Medical City Healthcare - October 09, 2018

If you know someone who is struggling with opioid addiction, you may be wondering where to turn for help. The opioid crisis has reached epidemic proportions nationwide. Reported drug overdose deaths reached a record high of more than 70,000 in 2017, with the majority attributed to opioids such as prescription painkillers and heroin. Non-fatal opioid overdoses numbered many times higher, accounting for a 30% increase in ER visits from July 2016 through September 2017.

According to the U.S. Department of Health and Human Services:

  • Nearly 80% of heroin users reported first misusing prescription opioids
  • More than 130 people die each day from opioid-related overdoses
  • There are 14,000+ substance abuse facilities in the U.S., including Medical City Green Oaks Hospital in Dallas

Medication-assisted treatment (MAT) for opioid addiction.

Many substance abuse treatment facilities, including Medical City Green Oaks Hospital, use medication-assisted treatment (MAT) for patients struggling with opioid addiction or abuse.

MAT is the use of medications approved by the FDA, used in combination with counseling and behavior therapies. It provides a holistic, €œwhole-patient€ approach to substance use disorder (SUD) treatment. MAT can provide relief from withdrawal symptoms and psychological cravings while helping patients overcome opioid addiction or abuse in a safe and controlled manner.

At Medical City Green Oaks Hospital, treatment is administered by licensed, board-certified psychiatrists trained in the use of SUBOXONE® and other therapies to reduce opioid dependency.

According to the Substance Abuse and Mental Health Services Administration (SAMHSA) research shows that a combination of medication and therapy can successfully treat these disorders.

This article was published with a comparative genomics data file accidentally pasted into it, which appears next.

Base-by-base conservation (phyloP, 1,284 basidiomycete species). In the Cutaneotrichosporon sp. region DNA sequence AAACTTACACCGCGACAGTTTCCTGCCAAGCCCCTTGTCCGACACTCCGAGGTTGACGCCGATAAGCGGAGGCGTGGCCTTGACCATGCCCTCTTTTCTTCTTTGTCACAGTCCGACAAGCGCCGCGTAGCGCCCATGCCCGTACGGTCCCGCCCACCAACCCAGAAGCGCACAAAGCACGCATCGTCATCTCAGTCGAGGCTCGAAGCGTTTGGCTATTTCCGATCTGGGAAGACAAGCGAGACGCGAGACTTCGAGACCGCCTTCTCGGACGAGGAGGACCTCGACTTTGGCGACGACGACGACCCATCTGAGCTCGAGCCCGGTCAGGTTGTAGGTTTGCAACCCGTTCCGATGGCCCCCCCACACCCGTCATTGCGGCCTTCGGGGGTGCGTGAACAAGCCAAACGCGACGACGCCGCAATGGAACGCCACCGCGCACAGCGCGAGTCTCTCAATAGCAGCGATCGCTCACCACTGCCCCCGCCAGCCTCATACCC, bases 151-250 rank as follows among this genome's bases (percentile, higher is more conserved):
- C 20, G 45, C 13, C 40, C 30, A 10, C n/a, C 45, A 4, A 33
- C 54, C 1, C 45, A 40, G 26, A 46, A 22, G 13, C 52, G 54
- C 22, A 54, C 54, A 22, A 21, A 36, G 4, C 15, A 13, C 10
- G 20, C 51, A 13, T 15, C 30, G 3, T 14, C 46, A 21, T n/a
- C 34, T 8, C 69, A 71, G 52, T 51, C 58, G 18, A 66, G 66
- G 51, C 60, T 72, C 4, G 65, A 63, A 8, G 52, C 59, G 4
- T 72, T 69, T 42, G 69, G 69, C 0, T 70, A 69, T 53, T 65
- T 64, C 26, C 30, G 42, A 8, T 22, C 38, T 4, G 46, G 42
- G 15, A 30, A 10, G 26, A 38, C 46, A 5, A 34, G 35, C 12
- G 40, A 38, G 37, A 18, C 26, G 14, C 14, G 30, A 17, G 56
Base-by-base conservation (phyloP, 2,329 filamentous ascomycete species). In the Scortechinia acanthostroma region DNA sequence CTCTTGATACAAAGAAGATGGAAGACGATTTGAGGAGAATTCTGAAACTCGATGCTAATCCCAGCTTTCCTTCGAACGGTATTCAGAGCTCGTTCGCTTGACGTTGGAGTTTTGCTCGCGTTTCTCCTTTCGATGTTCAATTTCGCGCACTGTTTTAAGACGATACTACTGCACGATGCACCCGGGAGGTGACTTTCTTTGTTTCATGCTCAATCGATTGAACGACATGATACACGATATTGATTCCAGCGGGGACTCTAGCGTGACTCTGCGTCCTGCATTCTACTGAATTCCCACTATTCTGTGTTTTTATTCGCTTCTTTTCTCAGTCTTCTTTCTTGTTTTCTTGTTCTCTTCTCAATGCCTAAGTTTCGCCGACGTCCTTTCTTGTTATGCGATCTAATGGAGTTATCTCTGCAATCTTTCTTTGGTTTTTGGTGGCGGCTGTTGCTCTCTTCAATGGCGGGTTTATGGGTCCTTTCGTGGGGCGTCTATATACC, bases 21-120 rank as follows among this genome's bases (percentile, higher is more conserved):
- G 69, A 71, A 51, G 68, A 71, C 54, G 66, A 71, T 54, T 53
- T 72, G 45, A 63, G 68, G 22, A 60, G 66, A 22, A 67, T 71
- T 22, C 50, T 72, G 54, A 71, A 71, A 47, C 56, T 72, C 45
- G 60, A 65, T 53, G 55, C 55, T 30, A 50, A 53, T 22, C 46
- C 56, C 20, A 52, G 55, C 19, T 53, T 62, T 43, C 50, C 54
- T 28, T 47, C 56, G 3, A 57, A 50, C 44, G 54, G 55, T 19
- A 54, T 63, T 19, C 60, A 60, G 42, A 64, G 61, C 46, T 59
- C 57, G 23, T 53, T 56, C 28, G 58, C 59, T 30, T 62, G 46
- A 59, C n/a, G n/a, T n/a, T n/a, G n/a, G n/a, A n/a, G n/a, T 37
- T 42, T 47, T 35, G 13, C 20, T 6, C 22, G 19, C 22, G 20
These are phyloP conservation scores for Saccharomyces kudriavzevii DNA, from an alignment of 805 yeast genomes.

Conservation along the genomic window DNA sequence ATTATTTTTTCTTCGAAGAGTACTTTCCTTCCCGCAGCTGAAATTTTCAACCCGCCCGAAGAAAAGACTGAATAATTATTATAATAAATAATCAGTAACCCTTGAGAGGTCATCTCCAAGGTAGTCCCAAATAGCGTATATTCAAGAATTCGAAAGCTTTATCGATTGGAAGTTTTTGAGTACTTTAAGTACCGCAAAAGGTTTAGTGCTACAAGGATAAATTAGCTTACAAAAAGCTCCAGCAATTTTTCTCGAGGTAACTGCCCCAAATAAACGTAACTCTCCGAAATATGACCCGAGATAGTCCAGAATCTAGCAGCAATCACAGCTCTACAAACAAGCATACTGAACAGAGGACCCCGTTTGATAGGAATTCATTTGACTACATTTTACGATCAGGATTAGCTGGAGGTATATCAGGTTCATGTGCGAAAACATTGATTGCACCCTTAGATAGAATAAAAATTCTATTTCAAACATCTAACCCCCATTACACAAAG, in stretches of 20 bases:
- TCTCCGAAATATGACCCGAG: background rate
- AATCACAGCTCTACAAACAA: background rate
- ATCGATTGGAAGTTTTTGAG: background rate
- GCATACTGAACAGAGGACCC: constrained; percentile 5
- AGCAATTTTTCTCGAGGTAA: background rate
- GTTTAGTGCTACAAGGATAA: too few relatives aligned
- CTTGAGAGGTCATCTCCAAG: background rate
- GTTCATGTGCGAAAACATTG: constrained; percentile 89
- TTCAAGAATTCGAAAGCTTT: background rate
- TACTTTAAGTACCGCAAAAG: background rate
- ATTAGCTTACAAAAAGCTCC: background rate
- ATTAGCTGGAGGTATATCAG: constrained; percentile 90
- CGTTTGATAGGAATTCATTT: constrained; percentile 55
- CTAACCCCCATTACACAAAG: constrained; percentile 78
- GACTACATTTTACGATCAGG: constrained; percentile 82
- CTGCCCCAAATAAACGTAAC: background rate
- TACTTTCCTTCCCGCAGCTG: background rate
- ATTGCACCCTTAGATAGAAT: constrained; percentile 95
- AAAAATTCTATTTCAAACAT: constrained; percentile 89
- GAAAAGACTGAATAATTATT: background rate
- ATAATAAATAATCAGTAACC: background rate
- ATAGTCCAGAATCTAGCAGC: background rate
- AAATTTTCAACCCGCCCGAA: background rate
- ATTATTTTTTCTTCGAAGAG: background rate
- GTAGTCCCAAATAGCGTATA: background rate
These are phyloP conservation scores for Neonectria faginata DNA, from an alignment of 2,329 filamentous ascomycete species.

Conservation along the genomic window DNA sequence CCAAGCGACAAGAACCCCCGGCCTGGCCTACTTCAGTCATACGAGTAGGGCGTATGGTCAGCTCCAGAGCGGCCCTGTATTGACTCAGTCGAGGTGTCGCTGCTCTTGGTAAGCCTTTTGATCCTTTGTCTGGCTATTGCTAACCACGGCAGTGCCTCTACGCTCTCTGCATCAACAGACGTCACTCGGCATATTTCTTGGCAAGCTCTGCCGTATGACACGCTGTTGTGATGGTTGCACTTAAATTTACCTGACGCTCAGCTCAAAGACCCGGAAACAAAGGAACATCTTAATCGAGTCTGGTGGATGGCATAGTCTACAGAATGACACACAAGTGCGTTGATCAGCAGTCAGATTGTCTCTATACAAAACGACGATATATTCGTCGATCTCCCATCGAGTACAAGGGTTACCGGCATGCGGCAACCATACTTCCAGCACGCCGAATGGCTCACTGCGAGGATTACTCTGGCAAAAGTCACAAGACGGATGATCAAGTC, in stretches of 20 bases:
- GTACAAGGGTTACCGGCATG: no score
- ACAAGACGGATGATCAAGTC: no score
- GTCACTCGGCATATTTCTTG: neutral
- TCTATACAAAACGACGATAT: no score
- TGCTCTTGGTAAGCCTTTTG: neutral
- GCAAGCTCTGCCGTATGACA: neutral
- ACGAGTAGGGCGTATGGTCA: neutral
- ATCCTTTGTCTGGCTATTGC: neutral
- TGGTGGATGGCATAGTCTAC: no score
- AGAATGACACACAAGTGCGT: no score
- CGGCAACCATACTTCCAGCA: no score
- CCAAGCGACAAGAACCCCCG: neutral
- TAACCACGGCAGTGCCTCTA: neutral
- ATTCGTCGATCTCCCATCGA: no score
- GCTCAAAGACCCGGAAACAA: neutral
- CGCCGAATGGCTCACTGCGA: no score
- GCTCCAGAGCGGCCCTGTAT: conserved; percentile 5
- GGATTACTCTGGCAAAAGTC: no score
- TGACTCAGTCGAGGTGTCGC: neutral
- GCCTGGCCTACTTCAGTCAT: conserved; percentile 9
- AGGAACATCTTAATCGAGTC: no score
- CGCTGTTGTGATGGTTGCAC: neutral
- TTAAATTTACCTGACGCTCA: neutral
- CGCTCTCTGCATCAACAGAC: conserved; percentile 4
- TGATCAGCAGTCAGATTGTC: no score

Medication-assisted treatment has been shown to:

  • Improve patient survival
  • Increase retention in treatment
  • Reduce the need for inpatient detoxification services
  • Help sustain recovery
  • Contribute to lowering risk for contracting HIV, AIDS and viral hepatitis

For information and treatment referrals, call SAMHSA's 24-hour, free and confidential substance use hotline at (800) 662-4357.

How to spot opioid addiction or abuse.

If you're unsure how to spot possible opioid addiction or need strategies to help prevent potential opioid abuse, read The Growing Opioid Crisis: What You Need to Know.

Addressing the opioid crisis in North Texas.

In addition to providing leading-edge opioid addiction therapies such as MAT, Medical City Healthcare has initiated comprehensive overhauls to pain management and the use of potentially addictive medications.

Medical City Healthcare Chief Medical Officer, Dr. Miguel Benet, was part of a groundbreaking 2017 Opioid Safety Pilot, which reduced opioid administration at ten Colorado facilities by a stunning 36-percent. Medical City Healthcare is now employing many of those tactics in its 20 North Texas emergency rooms.

For example, multimodal pain control, where non-opiate medications or treatments are used to combat pain at its source, has proven successful for many patients. And, we are studying an innovative virtual platform for select patient populations, further advancing the creative use of technology in pain control. Also, pain prescriptions are now electronically delivered directly to the pharmacy, reducing the potential for counterfeit and duplicative scripts.

Patients in these programs are shown to have faster recovery, shorter hospital stays with fewer complications and increased satisfaction as a result. Anecdotally, patients also feel more engaged and invested in their own recovery.

If someone has overdosed, call 911 immediately.

For fast, emergency help in a crisis, look to one of our many Medical City ER locations across North Texas. With average wait times posted online, if you do have an emergency, you can spend less time waiting and more time on the moments that matter most.

Find a fast Medical City ER near you or visit Medical City Virtual Care for non-emergency medical treatment from your computer or smartphone.

Sign Up for the LifeSigns E-Newsletter

The post How to Get Help for Opioid Addiction appeared first on LifeSigns.